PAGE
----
Zorro is a rare superhero who doesn’t come from comic books, and indeed he predates the 1938 invention of Superman. He was created in 1919 by pulp novelist Johnston McCulley. The “Zorro” film series, of which the two Antonio Banderas-starring entries are the 10th and 11th American outings, dates back to 1920. Arguably, Zorro is not a superhero (he has no superpowers and did not originate in comics), but he’s listed as such enough times that I’ll categorize him as a proto-superhero for now and let the debate continue.
Zoey’s Extraordinary Playlist” (NBC) isn’t “Crazy Ex-Girlfriend” … or “Nick & Norah’s Infinite Playlist” … or “Zoey 101.” Watching the pilot episode of the series (which will return Feb. 16, in its regular Sunday slot), I could never forget that it is trying to cash in on the current popularity of musicals and that it uses a title that evokes things people already like. That said, this series — whose producers include “Freaks and Geeks’ ” Paul Feig and “The Perfection’s” Richard Shepard (who directs the first episode) — is far from terrible.
Iimagine director/co-writer Jake Kasdan and his four lead actors, upon finishing 2017’s “Jumanji: Welcome to the Jungle” – the surprisingly great sequel to 1995’s dull “Jumanji” – got together and said “That was fun. Let’s do it again.” So two years later we have “Jumanji: The Next Level,” which does give us one fresh angle but mostly coasts by on its proven premise.
These were my 10 favorite movies of 2019, a year when superheroes continued to dominate but when we also got prime slices of action, comedy and history – plus one of the most masterfully haunting horror films in a long while:
National Lampoon’s “Christmas Vacation” came out 30 years ago this month, and it has only grown in status as a holiday classic since. Here are 30 random observations after my latest viewing:
Writer-director Jeff Wadlow, taking the reins from Matthew Vaughn, delivers a funnier and more focused “Kick-Ass 2” (2013). It’s formulaic, but that makes it better than the flailing 2010 original, the primary value of which is to introduce us to purple-haired Mindy/Hit-Girl (Chloe Grace Moretz) and green-suited Dave/Kick-Ass (Aaron Taylor-Johnson).
The Knight Before Christmas” (November, Netflix), like most of TV’s recent holiday movie catalog, is so uninspired that I wonder if the sets, locations, casting and costumes come first. Then an exec assigns a writer — Cara J. Russell in this case – to churn out a screenplay with the boardroom-approved punny title and then they go from there.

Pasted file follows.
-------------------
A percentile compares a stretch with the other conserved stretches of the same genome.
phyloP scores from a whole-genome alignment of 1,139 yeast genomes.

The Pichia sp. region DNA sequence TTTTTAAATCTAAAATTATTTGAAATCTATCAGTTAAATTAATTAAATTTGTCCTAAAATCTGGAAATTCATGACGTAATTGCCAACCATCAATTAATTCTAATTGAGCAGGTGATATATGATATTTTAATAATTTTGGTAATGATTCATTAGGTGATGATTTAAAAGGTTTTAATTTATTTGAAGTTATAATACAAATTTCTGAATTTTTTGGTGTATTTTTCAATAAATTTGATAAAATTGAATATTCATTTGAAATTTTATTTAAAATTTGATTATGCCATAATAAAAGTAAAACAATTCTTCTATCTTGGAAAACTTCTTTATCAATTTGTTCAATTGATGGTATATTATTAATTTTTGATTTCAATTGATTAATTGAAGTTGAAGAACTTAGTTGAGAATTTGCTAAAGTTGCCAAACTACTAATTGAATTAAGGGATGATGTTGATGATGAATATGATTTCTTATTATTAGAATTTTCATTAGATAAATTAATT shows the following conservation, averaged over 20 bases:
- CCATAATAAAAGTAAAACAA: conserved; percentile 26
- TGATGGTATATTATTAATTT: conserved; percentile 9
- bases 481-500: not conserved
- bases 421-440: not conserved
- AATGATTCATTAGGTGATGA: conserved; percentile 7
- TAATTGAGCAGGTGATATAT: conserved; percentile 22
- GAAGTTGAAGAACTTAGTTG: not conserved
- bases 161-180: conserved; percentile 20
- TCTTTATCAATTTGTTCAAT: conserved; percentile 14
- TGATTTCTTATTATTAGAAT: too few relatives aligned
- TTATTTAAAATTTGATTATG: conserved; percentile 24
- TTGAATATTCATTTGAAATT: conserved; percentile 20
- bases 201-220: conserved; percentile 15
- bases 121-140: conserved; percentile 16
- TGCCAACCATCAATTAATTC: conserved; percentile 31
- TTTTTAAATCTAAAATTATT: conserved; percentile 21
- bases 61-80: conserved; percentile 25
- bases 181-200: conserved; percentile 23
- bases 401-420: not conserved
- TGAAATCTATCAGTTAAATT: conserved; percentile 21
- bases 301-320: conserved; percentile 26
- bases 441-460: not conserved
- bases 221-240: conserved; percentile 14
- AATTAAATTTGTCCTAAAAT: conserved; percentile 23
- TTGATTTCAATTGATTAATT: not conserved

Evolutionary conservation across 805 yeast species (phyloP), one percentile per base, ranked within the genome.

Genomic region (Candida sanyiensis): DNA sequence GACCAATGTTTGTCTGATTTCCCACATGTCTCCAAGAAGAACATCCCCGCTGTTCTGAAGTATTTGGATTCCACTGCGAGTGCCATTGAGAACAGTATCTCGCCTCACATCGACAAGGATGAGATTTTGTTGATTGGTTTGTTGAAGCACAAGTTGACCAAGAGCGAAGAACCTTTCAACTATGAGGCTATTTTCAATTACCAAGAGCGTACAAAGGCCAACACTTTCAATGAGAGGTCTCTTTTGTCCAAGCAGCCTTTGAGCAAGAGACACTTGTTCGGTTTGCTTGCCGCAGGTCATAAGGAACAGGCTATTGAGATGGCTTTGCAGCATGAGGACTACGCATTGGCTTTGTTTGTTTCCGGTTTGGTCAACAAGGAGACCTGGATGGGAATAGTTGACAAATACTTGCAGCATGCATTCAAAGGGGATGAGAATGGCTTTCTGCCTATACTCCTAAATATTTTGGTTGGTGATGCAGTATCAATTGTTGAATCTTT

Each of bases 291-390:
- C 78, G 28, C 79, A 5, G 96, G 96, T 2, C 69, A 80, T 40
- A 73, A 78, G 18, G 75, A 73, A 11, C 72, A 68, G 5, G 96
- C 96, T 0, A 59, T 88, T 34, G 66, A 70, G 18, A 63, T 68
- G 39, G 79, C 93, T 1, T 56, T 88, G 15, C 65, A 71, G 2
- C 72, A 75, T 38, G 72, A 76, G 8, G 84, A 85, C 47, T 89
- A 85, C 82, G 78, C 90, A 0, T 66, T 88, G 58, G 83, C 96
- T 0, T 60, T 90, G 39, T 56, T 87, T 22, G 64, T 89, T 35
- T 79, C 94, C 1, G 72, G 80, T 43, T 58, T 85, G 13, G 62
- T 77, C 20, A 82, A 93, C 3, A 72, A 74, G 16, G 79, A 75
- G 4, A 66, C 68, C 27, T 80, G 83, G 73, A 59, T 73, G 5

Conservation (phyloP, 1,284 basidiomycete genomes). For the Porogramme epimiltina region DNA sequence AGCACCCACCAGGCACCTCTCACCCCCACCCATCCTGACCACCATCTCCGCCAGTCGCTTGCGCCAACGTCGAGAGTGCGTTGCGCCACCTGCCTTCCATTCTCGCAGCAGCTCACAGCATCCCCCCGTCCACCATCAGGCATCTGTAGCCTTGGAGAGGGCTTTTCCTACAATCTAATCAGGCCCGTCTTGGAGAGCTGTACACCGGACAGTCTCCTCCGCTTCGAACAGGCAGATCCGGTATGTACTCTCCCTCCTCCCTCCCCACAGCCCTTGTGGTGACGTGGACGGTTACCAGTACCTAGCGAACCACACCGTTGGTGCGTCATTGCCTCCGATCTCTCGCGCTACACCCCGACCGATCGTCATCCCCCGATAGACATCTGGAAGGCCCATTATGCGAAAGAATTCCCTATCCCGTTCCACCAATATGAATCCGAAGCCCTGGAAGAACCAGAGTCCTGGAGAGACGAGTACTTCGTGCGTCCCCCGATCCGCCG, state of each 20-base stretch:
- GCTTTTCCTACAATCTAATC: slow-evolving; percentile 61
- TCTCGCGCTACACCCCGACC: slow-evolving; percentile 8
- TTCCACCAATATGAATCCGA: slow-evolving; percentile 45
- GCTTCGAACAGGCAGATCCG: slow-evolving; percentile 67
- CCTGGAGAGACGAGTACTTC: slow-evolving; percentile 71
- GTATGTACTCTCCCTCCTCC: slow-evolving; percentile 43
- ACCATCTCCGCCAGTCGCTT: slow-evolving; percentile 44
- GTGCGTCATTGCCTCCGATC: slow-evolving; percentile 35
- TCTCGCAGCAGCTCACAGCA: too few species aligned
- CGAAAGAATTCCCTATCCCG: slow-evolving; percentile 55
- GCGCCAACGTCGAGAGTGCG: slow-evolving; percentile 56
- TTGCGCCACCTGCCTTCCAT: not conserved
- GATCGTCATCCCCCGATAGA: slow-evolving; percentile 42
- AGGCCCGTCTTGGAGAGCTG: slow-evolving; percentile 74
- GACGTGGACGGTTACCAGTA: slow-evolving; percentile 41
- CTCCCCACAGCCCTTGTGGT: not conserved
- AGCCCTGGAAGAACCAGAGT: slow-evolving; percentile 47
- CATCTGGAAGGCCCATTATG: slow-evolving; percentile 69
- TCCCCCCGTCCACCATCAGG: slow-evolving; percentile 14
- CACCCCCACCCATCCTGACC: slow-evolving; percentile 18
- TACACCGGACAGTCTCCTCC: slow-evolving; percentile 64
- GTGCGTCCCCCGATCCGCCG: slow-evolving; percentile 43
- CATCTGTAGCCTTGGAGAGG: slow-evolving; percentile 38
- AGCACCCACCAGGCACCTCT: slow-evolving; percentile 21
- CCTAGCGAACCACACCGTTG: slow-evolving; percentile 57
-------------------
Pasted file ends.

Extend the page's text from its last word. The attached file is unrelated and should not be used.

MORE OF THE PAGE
Let It Snow” (November, Netflix) comes from a 2008 novel co-written by coming-of-age chronicler John Green. It’s adapted by Kay Cannon (“Pitch Perfect”) and two other writers for this who’s-who of Gen Z actors. Although I only recognized Kiernan Shipka (“Chilling Adventures of Sabrina”) and Jacob Batalon (the best bud in the MCU’s “Spider-Mans”), the talent level is surprisingly high. Down the road, “Let It Snow” could play as a classic of young actors breaking out, except that the overall movie is too safe and predictable.
There were many ways “Good Boys” could go wrong, from over-reliance on the shock value of tweens dropping F-bombs, to kids who can’t act, to recycled “American Pie” gags. But this latest entry from writers Gene Stupnitsky (who also directs) and Lee Eisenberg – the writers of the underrated “Bad Teacher” (2011) – turns out to be both the raunchiest and cutest comedy of the year.
Kick-Ass” (2010) has the game pieces in place but loses the game. It’s colorful, for sure, with the green scuba-suited titular teen, the purple-haired 11-year-old Hit-Girl, McLovin coming over from “Superbad” to play Red Mist, and Nicolas Cage chewing scenery as Big Daddy. But director/co-writer Matthew Vaughn, who perhaps learns some lessons here before helming the excellent “X-Men: First Class” one year later, delivers a two-hour film that feels like four hours because it never finds the right pace or tone.